Trauma bonds come in all shapes and sizes, but tend to have 2 main characteristics –

A cyclical nature –

Trauma bonds are typically perpetrated by inconsistent positive reinforcement – meaning the relationship isn’t all bad. sometimes they treat you well, sometimes they treat you like shit. 

It’s generally easier to leave a situation that’s entirely bad, although I wouldn’t put it past an adult child to stay in a completely bad relationship. But if occasionally they treat us well, we justify, we tolerate, we minimize the bad. Even if the good is just mere crumbs. And boy do I have an extensive history with crumbs that – 99% bad, 1% crumbs, I’ll take that shit, sounds like a perfectly loving and healthy relationship to me.

So relationships that are trauma bonds go through periods of highs and lows – cycles of love and abuse. Now this could be someone physically abusing you, followed by them showering you with love and affection. Or someone being verbally abusive, but then taking you on a shopping spree. But it could also be a lot more subtle, and I’ll use my childhood as an example. Having a parent vacillate between being available and unavailable, whether that be physically or emotionally – or a child having to switch between playing the role of parents and child. When my mother was intoxicated, she was no longer emotionally or physically available to me, and I had to step into the role of caretaker. And my dad was basically only emotionally present for me when my mom drunk, and these were also the times that I stepped into the role of being his emotional and confidant. Shocking that I then found myself in relationships with emotionally unavailable alcoholics.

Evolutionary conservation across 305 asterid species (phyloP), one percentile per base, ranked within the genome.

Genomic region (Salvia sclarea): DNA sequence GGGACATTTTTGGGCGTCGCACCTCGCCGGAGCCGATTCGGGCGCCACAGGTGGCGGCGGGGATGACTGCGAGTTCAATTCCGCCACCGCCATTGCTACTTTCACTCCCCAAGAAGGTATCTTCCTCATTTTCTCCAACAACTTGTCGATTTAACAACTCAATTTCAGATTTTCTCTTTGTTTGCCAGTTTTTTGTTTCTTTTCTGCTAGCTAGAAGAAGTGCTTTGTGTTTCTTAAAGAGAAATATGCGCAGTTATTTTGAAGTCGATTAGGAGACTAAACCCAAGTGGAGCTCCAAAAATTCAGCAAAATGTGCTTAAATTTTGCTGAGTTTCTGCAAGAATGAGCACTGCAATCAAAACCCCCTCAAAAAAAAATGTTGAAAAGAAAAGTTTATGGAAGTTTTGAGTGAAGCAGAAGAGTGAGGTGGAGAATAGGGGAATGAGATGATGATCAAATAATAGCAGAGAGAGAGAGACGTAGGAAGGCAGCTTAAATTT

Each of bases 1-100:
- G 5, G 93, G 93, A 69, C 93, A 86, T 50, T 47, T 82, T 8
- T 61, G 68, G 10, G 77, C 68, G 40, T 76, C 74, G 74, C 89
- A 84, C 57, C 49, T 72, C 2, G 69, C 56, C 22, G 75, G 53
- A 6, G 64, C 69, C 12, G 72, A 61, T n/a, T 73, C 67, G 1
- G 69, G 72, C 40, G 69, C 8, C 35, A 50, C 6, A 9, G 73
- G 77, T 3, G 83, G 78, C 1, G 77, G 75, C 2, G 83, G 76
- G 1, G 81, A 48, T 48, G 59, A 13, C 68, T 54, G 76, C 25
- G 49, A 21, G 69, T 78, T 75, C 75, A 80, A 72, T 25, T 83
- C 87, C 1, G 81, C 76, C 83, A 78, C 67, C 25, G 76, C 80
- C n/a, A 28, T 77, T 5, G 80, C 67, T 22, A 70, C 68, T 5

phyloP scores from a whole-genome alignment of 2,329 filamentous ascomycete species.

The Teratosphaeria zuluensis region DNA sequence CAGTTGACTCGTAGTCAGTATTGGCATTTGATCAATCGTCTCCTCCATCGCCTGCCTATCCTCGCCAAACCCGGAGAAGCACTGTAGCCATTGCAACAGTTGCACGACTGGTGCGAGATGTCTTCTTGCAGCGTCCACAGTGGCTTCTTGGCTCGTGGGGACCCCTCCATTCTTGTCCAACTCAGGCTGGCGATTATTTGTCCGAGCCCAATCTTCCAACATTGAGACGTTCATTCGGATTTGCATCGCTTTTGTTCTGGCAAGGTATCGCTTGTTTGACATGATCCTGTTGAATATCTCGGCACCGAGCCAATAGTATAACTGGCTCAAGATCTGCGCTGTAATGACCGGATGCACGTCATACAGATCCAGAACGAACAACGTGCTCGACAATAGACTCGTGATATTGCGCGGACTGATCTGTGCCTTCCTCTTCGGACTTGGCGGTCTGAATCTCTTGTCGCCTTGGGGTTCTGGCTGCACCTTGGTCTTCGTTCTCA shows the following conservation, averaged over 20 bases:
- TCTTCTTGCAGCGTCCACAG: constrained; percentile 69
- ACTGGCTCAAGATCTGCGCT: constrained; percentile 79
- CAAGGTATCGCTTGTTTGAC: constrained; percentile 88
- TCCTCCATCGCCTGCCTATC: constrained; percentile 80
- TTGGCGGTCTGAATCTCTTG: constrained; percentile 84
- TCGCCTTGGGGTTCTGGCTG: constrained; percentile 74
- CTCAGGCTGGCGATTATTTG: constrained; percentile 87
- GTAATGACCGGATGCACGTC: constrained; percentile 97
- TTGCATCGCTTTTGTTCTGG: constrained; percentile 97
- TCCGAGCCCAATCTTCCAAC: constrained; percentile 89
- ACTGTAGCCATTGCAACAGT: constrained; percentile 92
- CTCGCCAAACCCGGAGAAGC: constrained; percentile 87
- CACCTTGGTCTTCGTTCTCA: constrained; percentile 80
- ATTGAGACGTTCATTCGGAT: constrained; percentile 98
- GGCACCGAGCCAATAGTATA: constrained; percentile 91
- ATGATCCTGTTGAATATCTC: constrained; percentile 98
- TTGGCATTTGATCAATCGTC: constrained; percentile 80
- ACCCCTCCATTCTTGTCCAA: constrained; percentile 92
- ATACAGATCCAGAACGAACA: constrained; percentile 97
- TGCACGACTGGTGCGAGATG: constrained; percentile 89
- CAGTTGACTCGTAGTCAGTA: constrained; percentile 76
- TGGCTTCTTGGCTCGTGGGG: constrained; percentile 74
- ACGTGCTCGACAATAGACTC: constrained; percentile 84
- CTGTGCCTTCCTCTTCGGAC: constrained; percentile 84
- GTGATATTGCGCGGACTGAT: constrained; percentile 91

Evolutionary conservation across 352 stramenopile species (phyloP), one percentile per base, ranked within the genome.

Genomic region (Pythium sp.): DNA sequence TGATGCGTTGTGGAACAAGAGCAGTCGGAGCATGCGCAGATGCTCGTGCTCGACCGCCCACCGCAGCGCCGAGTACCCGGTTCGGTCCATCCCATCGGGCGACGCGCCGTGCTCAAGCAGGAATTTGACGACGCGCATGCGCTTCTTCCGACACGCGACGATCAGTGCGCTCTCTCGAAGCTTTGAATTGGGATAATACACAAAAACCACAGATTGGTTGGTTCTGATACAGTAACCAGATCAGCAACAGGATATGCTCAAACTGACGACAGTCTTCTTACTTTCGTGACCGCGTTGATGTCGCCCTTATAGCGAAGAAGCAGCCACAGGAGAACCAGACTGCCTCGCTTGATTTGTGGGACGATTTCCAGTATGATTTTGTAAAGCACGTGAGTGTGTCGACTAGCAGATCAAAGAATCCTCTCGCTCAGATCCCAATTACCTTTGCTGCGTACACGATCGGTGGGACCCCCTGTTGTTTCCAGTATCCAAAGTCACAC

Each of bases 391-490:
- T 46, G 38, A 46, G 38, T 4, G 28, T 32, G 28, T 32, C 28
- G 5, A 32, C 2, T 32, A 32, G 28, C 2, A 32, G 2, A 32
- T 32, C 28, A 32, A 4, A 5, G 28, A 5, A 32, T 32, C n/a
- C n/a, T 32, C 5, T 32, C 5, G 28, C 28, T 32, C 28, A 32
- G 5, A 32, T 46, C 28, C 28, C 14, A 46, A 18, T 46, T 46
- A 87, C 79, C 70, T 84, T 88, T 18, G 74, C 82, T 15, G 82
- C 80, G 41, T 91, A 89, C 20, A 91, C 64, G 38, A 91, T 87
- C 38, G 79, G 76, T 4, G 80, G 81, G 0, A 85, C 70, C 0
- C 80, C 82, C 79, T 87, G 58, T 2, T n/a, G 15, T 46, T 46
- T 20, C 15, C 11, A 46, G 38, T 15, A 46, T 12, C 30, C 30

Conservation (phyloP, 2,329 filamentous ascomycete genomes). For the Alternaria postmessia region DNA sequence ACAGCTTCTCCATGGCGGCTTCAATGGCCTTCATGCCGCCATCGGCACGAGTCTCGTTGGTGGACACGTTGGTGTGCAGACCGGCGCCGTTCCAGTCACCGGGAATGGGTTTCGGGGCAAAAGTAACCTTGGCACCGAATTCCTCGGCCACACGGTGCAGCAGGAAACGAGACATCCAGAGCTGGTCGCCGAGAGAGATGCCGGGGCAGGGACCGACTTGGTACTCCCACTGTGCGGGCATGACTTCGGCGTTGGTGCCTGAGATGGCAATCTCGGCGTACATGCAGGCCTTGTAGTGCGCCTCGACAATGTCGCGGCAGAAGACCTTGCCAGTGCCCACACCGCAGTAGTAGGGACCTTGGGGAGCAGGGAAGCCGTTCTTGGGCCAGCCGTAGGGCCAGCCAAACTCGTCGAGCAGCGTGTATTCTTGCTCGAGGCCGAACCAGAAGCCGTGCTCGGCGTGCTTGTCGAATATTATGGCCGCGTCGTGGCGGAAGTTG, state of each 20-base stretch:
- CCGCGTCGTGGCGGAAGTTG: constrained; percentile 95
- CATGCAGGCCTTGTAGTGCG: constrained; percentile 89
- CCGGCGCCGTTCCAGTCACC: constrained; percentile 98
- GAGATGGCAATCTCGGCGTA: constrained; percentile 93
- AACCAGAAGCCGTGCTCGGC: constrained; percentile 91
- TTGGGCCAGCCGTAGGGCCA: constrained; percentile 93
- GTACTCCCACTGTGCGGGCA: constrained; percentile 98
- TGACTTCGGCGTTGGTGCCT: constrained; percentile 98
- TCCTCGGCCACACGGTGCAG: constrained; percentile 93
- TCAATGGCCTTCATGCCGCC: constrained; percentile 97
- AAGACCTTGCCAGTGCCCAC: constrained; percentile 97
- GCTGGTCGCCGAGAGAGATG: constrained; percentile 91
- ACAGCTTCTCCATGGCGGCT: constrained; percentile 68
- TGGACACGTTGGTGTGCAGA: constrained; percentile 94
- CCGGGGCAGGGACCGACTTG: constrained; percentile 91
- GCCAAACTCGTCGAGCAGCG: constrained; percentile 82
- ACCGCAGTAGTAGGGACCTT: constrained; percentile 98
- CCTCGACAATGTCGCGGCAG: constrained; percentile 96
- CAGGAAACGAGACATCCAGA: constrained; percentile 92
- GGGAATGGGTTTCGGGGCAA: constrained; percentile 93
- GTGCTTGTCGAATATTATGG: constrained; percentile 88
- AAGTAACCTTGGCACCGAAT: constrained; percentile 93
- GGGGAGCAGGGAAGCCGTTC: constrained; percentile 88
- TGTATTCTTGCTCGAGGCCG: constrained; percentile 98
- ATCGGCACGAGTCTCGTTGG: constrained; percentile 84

The other main characteristic of a trauma bond is a power imbalance, and this is why children growing up in dysfunctional families are at great risk of developing traumatic bonds with our parents. Trauma bonds are often perpetuated when the person who is our main source of support is also our abuser, when the person we rely upon to fulfill our emotional and physical needs is also the source of our pain. Affection is one of the basic human needs, and especially so in childhood. Children seek attention from their caregivers, even if they are violent or abusive. Because we don’t know any better. 

So we learn to conflate love and abuse – and the repercussions of this are dire. This relationship pattern then becomes internalized, affecting all future relationships and modeling how the person will relate to others and form relationships in adult life. And it’s really fucking hard to break of a trauma bond because our brains literally become addicted to it. The highs and lows of trauma bonds create this cocktail of neuropeptides – cortisol, adrenaline, oxytocin that actually strengthen the bond of the relationship within our brain. And learning this I think did provide me with a little relief that it wasn’t me just making bad decisions and choosing to stay in these toxic relationships – I literally became addicted to the highs and the lows of the relationship. And this is also meant that this was something that was fixable, that through rewiring, reprogramming, therapy, trauma therapy, all that shit, that this was something that I could work through and learn to do things differently in subsequent relationships. 

Well I think that’s enough out for me now. As always, 5-star rating on Apple podcasts If you’d be so kind. And now for Alan.